[color={usenetquotecolor}]> folk) is after you are bored enough with your support that you can't take it[/color]
                [color={usenetquotecolor}]> any more.[/color]

                I have been using our hallway, still only one hole from a pedal in it so far.
                I'll stick with that for a while.

                [color={usenetquotecolor}]> At that point, as another writer said, stay on flat and level ground (floor or[/color]
                [color={usenetquotecolor}]> pavement), and be conservative. Practice lots of dismounts so you can get off[/color]
                [color={usenetquotecolor}]> to your feet when *you* want, not when the cycle decides it.[/color]

                Yes, I have got to the end of the hall and had to decide how to get off. I have
                started looking ahead and stopping with one foot on the down pedal and using the
                other foot to land on while grabbing the seat with one hand.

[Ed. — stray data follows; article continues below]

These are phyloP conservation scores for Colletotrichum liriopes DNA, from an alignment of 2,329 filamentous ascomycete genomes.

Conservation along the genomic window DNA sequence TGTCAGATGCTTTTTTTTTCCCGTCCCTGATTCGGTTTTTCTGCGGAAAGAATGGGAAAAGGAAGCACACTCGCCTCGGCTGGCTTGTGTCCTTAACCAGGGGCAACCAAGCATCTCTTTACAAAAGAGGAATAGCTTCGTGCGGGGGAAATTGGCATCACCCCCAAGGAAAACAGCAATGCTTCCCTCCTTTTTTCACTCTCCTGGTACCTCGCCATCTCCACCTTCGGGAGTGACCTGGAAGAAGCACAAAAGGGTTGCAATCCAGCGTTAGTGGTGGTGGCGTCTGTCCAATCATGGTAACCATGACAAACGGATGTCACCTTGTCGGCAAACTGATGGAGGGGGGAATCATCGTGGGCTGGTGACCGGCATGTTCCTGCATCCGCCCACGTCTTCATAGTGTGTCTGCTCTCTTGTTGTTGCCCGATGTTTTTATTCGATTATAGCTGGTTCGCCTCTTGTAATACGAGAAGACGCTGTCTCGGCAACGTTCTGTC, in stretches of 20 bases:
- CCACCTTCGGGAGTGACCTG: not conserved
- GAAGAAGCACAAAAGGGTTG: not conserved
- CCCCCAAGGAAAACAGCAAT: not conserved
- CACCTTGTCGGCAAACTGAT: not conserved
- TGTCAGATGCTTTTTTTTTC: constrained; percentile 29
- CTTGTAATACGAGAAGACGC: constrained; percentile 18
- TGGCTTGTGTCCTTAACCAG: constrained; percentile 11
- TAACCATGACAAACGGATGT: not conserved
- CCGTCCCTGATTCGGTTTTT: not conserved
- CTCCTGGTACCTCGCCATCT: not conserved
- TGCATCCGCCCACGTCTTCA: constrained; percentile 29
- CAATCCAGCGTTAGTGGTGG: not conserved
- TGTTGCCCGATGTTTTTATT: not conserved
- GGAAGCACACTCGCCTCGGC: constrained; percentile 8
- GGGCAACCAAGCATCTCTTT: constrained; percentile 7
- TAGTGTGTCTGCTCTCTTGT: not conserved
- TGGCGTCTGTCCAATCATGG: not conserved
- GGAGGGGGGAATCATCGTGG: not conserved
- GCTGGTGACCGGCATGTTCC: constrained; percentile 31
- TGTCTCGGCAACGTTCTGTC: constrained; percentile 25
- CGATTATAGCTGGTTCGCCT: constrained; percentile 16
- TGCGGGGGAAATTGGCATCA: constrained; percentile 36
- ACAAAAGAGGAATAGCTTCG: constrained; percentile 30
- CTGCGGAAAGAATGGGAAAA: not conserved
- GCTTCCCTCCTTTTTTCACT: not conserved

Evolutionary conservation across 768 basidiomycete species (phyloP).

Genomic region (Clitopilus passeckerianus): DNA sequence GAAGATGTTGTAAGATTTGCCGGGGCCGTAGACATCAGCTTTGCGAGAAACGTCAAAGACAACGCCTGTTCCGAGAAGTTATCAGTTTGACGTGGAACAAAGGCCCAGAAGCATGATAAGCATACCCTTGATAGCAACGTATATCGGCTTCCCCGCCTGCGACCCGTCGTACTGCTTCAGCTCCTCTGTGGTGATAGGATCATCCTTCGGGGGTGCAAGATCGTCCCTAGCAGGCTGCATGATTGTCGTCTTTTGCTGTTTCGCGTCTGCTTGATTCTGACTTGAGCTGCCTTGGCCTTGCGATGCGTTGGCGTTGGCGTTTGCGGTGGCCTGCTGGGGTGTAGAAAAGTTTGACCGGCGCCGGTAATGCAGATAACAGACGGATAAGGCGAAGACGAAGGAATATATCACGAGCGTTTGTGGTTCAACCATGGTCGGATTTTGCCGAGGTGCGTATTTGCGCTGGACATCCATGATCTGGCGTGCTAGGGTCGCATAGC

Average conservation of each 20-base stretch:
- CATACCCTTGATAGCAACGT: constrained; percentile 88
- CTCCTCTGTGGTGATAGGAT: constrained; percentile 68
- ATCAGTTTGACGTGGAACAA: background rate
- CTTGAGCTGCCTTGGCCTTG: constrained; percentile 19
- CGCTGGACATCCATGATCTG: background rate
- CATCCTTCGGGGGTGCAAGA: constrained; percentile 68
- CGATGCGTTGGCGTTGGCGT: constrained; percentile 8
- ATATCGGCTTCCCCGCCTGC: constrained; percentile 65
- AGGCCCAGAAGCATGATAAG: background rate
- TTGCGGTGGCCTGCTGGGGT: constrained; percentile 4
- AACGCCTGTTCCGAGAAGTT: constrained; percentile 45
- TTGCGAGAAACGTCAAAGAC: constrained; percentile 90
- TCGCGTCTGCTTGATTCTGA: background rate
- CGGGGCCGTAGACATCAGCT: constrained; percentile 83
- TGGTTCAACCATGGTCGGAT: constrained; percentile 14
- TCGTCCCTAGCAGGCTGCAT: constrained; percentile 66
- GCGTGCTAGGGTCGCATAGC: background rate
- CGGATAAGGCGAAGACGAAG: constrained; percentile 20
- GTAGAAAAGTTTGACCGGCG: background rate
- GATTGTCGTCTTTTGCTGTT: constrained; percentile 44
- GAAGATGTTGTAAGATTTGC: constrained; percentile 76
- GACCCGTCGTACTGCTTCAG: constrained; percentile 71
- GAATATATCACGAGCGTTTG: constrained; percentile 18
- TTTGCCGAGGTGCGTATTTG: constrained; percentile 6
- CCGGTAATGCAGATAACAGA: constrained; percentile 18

[color={usenetquotecolor2}]> > I just hope that my sense of balance hasn't deserted me, it seems I just[/color]
                [color={usenetquotecolor2}]> > can't get on to the sidewise balancing, but I guess it will come eventually.[/color]
                [color={usenetquotecolor}]>[/color]
                [color={usenetquotecolor}]> Just as you never forget how to ride a bike, your sideways balance will be the[/color]
                [color={usenetquotecolor}]> same. And it's more or less the same as riding that bike with no hands. You[/color]
                [color={usenetquotecolor}]> already know how to balance left & right on a bike, you just have to translate[/color]
                [color={usenetquotecolor}]> that into the slower speed and hip action of the unicycle. In your case it[/color]
                [color={usenetquotecolor}]> might help some to get on a bike and ride as slow as you can. This will help[/color]
                [color={usenetquotecolor}]> you work on sensing your side to side balance.[/color]

                Good idea. It's been a long time. Back during the second world war as a kid I'd
                ride down the road with no hands on the handle bars while reading a book, with
                an occasional look up to see where I was going. Of course back then there was
                gas rationing and a car would come along about every half hour or so.

                [color={usenetquotecolor2}]> > If I had a sliding tether attached to a taunt cable above to keep me from[/color]